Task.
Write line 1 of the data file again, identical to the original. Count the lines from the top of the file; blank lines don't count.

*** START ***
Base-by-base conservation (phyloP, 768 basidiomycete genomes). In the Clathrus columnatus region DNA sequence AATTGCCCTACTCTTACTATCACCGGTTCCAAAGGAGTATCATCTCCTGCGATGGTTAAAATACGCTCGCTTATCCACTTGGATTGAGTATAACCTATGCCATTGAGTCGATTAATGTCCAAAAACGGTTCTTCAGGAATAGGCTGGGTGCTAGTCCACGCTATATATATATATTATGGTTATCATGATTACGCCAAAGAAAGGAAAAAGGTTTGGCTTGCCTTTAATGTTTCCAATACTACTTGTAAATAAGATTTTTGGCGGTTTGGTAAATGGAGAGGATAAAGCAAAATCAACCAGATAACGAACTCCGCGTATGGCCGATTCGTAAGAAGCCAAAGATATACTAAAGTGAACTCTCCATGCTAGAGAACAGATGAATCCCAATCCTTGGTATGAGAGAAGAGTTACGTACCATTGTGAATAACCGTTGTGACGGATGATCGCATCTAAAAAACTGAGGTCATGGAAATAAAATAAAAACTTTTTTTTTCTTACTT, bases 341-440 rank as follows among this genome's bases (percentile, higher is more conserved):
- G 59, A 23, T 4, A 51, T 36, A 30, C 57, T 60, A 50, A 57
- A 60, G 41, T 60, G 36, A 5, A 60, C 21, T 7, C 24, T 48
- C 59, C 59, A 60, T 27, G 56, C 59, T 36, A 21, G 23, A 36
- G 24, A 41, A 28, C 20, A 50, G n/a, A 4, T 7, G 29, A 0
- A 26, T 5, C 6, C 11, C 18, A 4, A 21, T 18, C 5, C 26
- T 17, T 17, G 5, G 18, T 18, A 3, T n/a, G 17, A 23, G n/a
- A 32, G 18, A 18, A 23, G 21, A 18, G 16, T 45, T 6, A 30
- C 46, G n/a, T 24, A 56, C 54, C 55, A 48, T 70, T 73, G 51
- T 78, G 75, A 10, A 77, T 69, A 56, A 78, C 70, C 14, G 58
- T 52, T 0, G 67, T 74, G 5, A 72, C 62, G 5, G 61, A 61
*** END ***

Base-by-base conservation (phyloP, 768 basidiomycete genomes). In the Clathrus columnatus region DNA sequence AATTGCCCTACTCTTACTATCACCGGTTCCAAAGGAGTATCATCTCCTGCGATGGTTAAAATACGCTCGCTTATCCACTTGGATTGAGTATAACCTATGCCATTGAGTCGATTAATGTCCAAAAACGGTTCTTCAGGAATAGGCTGGGTGCTAGTCCACGCTATATATATATATTATGGTTATCATGATTACGCCAAAGAAAGGAAAAAGGTTTGGCTTGCCTTTAATGTTTCCAATACTACTTGTAAATAAGATTTTTGGCGGTTTGGTAAATGGAGAGGATAAAGCAAAATCAACCAGATAACGAACTCCGCGTATGGCCGATTCGTAAGAAGCCAAAGATATACTAAAGTGAACTCTCCATGCTAGAGAACAGATGAATCCCAATCCTTGGTATGAGAGAAGAGTTACGTACCATTGTGAATAACCGTTGTGACGGATGATCGCATCTAAAAAACTGAGGTCATGGAAATAAAATAAAAACTTTTTTTTTCTTACTT, bases 341-440 rank as follows among this genome's bases (percentile, higher is more conserved):